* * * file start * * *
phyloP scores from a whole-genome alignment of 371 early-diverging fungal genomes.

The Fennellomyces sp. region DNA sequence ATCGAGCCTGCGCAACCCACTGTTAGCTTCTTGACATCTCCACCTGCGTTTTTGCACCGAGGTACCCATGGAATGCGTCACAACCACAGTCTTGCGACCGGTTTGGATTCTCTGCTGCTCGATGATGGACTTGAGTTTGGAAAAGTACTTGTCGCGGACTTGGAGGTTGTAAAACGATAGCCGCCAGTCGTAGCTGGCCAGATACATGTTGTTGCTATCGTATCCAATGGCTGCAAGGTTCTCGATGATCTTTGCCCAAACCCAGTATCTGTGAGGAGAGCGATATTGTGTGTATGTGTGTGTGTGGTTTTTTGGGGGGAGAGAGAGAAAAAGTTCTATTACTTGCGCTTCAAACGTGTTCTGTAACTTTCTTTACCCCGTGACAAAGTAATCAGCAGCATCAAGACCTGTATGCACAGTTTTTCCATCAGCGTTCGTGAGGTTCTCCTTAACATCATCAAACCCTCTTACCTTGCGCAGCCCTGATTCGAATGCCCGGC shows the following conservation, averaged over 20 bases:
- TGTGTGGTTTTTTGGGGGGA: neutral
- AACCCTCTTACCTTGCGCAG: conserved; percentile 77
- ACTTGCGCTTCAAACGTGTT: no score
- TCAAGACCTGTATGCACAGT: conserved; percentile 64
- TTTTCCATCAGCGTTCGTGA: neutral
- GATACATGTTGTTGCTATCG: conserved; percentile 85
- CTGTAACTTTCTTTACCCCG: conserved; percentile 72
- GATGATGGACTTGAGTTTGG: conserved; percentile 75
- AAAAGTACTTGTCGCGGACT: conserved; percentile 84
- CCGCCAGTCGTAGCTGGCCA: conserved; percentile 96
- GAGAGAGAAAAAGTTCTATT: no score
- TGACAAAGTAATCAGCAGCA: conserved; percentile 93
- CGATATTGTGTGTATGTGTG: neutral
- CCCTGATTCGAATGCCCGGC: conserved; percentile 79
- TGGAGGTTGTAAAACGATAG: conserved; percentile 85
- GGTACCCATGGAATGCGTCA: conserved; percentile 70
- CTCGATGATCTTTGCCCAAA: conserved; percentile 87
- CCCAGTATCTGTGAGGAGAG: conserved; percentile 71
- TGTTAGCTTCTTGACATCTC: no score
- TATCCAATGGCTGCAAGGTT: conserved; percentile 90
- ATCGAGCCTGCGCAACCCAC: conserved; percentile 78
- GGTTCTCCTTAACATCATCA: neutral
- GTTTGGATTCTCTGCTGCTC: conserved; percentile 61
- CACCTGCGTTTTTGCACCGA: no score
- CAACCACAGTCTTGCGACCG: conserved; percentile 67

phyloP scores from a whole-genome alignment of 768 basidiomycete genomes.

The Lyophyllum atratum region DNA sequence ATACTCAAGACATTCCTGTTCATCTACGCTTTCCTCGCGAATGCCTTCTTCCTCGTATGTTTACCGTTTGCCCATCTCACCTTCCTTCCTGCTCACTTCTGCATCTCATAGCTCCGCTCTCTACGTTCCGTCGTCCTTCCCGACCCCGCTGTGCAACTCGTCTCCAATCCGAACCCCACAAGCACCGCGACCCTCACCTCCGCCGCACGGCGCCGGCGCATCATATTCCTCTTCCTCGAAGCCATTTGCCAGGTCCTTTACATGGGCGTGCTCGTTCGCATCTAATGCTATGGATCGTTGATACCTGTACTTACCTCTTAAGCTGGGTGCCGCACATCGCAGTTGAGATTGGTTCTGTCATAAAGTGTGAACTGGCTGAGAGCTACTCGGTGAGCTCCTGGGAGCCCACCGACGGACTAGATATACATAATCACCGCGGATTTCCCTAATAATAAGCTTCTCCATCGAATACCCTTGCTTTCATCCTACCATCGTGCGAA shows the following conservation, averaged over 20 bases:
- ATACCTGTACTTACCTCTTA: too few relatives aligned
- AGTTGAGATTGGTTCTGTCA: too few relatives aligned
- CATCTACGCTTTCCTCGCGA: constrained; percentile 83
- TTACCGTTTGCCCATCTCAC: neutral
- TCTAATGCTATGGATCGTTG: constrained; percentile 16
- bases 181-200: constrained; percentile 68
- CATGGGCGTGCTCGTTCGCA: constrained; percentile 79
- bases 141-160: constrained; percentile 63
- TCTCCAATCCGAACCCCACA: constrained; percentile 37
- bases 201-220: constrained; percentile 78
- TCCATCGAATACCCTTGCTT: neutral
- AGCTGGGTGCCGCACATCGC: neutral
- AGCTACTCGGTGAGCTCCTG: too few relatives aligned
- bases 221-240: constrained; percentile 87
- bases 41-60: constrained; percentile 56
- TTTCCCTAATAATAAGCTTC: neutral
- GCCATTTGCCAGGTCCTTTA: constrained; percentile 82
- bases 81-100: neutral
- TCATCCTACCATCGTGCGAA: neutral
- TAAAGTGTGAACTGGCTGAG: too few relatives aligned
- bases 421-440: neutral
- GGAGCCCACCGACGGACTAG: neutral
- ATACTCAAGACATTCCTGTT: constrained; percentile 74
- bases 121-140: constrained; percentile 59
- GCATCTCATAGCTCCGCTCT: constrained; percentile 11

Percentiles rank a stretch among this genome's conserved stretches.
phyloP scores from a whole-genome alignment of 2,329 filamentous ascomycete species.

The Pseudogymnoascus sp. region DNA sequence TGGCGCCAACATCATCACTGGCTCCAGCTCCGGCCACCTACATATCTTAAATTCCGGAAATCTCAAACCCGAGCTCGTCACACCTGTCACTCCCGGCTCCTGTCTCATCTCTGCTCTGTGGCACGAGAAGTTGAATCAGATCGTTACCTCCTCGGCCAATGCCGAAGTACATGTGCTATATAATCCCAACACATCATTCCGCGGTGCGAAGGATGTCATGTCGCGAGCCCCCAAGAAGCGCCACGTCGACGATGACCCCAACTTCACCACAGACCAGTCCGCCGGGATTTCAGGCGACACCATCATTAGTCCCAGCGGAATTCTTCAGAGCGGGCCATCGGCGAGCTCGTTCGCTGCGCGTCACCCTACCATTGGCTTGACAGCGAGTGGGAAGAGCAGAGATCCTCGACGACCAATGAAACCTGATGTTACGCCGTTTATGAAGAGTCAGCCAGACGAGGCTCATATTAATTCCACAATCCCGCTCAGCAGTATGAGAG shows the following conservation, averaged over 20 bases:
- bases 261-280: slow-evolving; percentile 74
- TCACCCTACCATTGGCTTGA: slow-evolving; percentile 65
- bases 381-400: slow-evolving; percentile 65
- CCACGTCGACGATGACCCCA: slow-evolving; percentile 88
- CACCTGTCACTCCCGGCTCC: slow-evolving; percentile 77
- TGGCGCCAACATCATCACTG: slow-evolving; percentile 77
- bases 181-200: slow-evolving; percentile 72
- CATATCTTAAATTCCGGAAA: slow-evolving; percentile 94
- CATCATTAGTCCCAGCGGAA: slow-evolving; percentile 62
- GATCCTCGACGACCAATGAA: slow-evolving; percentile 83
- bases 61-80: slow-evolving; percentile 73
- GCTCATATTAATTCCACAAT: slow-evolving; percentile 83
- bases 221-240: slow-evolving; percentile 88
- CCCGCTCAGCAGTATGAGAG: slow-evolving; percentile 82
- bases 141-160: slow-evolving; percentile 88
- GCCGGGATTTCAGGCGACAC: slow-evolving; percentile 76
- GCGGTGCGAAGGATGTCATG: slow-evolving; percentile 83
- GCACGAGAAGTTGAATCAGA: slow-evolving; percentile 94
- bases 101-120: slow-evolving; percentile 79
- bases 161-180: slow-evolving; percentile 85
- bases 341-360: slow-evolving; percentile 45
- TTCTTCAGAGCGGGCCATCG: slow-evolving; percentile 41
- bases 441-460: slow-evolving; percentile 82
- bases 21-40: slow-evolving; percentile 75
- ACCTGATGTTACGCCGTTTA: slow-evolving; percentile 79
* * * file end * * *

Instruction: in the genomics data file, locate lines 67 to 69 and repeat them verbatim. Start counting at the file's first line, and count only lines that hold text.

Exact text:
- GATCCTCGACGACCAATGAA: slow-evolving; percentile 83
- bases 61-80: slow-evolving; percentile 73
- GCTCATATTAATTCCACAAT: slow-evolving; percentile 83